If you know anything about the Chicago food scene, you’ve probably heard of Blackbird. The Michelin-starred restaurant is known for its attention to detail and anything-but-ordinary cuisine — in particular, the pastries. The man behind these jaw-dropping creations, Greg Campbell, has been critically acclaimed for his work, and as of recently, snatched up by none other than our very own Northwestern Dining. (Note: Northwestern Dining is nuCuisine’s new name, they’re in the process of rebranding.)
Campbell grew up in Arizona with four siblings. While his brothers and sisters lounged around the pool, he found himself in the kitchen learning to make beef stroganoff and a mean zucchini-banana bread, spending most of his spare time hovering over his oven. “When you bring my family together, everything is about food,” he asserts. Every Sunday, before church, he made coffee cake for his whole family.
In 2012, he finally decided to pursue his culinary passions, moved to Chicago and enrolled at the Cordon Bleu. The school helped him realize his talent for pastries. Towards the end of the one-year program, he applied to Blackbird and got the job.
Located on Randolph Street next to its sister restaurant Avec, Blackbird is one of those restaurants that makes you nervous to touch your food because everything on the plate is so perfectly and strategically placed. There, Campbell worked under Dana Cree, former pastry chef for Noma in Denmark (repeatedly ranked the best restaurant in the world, though it only has two Michelin stars). The two are behind all the one-of-a-kind desserts found at Avec and Blackbird, like the almond amaretto cake and the ricotta-filled crepes. One of the team’s signature creations is the Tangier carrot cake: a blend of cardamom, roasted rhubarb and goat cheese mousse. While studying under Cree, Campbell was offered the opportunity to become the head pastry chef at the Grand Floridian in the Walt Disney Resort and accepted the position. But before leaving, he made one last trip to the Cordon Bleu to thank his teachers and say a final goodbye. Coincidentally, on that same day, the school was hosting a career fair. He was introduced to Erich Geiger and Rick Siwecki, operations manager and head of human resources for Northwestern Dining, who wanted Campbell to join the team. Even though he was already committed to Disney, Campbell considered the position. He thought of his daughter, a student at Purdue University, and how he used to cook for her and her friends. “If I’m not going to cook for your university,” he told her, “I’ll do it from my heart [at Northwestern] as if I’m cooking for you.” He cancelled his flight to Orlando and accepted the position of executive pastry chef for Northwestern Dining.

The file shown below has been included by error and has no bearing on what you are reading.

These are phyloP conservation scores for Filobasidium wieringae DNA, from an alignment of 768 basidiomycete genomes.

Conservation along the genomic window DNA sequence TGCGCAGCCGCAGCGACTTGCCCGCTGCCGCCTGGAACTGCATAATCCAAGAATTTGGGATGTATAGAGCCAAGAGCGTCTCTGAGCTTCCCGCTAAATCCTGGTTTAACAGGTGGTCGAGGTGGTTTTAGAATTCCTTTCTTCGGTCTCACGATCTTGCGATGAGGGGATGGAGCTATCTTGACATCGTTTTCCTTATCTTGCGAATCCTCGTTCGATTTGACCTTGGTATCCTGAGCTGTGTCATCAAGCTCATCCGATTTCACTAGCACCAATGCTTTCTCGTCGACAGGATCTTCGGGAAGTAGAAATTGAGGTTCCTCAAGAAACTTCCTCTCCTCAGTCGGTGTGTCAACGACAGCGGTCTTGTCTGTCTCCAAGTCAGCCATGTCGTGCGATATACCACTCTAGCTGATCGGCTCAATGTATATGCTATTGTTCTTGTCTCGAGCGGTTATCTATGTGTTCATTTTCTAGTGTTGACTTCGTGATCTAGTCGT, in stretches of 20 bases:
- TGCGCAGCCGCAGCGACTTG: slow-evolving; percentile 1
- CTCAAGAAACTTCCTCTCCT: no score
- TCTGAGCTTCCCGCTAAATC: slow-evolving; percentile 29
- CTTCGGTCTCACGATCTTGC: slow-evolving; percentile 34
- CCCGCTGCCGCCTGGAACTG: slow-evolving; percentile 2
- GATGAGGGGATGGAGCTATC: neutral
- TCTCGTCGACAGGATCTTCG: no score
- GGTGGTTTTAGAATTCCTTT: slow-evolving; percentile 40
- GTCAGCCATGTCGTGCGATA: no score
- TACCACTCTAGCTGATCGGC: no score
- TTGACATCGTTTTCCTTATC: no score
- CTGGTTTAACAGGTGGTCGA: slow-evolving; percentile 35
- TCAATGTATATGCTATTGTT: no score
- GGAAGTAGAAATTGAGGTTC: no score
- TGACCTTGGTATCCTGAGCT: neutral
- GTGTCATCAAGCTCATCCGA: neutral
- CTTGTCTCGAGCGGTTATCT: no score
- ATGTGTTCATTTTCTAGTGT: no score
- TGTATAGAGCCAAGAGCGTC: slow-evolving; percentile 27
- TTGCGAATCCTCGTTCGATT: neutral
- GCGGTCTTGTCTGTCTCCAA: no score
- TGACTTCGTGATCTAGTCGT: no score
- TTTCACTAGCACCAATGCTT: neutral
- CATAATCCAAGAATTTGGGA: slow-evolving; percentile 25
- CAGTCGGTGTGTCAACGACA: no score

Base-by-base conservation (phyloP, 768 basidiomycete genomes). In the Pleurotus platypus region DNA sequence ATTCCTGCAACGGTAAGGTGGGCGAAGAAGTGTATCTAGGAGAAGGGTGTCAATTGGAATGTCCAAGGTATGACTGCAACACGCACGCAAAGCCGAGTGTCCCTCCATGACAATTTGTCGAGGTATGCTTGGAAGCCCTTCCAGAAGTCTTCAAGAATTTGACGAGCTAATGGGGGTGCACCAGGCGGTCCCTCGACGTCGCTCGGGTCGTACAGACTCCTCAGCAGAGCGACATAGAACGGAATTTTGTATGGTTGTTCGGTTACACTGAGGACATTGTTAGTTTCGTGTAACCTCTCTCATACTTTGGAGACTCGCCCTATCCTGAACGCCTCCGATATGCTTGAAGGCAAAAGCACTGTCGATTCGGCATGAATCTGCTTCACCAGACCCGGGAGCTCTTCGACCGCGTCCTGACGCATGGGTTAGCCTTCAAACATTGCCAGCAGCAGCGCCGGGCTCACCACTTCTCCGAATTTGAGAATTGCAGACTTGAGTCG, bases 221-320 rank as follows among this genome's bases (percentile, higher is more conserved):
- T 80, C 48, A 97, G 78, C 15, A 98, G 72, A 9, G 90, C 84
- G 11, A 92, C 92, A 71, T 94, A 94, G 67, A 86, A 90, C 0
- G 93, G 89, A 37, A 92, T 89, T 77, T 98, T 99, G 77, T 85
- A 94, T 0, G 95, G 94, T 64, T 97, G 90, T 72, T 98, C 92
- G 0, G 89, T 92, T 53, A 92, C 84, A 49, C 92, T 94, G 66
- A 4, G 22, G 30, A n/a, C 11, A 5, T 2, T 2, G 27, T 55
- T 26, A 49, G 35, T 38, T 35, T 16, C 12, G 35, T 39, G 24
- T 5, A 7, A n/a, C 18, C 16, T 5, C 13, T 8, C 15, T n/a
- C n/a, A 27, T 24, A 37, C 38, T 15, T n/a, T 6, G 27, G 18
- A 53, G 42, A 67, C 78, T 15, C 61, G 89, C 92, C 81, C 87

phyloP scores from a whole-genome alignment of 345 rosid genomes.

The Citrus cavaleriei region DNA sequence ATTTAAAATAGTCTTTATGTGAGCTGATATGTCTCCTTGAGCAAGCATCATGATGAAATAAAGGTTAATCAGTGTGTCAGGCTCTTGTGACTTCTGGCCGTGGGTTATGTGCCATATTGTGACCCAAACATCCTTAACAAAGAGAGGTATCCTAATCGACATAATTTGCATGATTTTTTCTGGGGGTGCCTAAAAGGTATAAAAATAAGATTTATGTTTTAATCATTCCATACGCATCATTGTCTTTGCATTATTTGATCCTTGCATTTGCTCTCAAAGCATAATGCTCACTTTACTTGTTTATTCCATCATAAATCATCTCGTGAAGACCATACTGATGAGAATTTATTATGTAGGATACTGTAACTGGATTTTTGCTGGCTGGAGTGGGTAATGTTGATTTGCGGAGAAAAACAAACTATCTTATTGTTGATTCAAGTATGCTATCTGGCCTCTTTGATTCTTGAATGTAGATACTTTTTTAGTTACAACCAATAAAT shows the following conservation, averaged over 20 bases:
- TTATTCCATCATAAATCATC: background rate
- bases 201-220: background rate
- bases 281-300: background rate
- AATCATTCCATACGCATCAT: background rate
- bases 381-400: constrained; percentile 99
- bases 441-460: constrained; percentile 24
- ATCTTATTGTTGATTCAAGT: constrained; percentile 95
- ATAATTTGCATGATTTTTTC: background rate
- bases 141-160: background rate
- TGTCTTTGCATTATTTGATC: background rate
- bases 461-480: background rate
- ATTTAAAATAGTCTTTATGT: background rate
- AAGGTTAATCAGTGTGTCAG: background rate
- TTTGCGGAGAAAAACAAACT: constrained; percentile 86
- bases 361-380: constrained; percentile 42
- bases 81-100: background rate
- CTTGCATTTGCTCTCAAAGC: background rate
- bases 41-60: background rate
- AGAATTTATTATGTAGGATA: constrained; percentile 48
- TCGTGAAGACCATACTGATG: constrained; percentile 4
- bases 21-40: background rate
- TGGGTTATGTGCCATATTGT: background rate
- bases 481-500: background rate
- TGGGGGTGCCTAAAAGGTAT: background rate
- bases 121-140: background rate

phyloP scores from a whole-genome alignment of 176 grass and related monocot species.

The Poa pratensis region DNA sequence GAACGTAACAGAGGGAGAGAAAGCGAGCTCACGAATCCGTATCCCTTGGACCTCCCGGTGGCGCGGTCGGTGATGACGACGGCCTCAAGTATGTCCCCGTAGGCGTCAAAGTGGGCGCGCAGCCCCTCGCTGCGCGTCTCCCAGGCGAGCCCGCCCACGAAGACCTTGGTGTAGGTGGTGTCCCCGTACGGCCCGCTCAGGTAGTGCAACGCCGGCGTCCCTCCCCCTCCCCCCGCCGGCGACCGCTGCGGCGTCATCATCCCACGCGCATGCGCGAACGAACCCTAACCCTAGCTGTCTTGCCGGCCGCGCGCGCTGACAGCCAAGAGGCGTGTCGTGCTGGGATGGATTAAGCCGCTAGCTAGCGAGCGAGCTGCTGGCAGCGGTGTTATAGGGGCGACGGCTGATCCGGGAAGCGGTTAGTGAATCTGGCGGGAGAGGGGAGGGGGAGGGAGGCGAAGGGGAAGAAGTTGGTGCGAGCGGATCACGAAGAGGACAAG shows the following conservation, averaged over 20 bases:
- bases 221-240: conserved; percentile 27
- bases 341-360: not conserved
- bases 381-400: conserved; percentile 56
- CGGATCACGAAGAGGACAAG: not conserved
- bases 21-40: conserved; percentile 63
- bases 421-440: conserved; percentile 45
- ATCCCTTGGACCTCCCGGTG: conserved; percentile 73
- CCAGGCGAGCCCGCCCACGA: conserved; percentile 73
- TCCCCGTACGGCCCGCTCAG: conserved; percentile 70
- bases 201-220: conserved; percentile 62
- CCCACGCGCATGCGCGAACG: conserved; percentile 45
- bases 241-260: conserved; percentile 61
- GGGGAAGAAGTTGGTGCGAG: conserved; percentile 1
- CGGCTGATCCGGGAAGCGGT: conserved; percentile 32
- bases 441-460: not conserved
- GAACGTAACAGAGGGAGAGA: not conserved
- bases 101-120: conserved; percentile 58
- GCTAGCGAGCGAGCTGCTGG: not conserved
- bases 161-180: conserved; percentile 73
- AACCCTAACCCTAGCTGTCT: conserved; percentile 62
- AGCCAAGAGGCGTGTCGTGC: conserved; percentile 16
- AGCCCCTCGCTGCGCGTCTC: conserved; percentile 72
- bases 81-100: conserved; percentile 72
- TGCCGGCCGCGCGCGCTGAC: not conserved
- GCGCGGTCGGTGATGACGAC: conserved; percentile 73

The team at Northwestern Dining is constantly trying to improve their quality, and hiring Campbell is definitely a step in the right direction. On his end, he’s ready for the challenge and eager to “bring Blackbird into Northwestern Dining.” With the full support of head chef Chris Studman and chef Joe Birdie, who share his vision to bring fine desserts to Northwestern, Campbell hopes to bring fresh, original recipes into all the dining halls on campus (think comfort foods for desserts). Campbell cooks with the students in mind and often tries to include gluten-free options. “If there’s something that will make you feel better, come to me and I’ll do my best to make that happen,” he urges. Recently, Campbell put on a tasting at Sargent Hall, serving two new recipes (his eggnog flan and a hazelnut cheesecake with chocolate ganache) to over 250 students. They were in awe, asking if it was a one-time-only event. “These kids are foodies,” he jokes, “and they know their food.”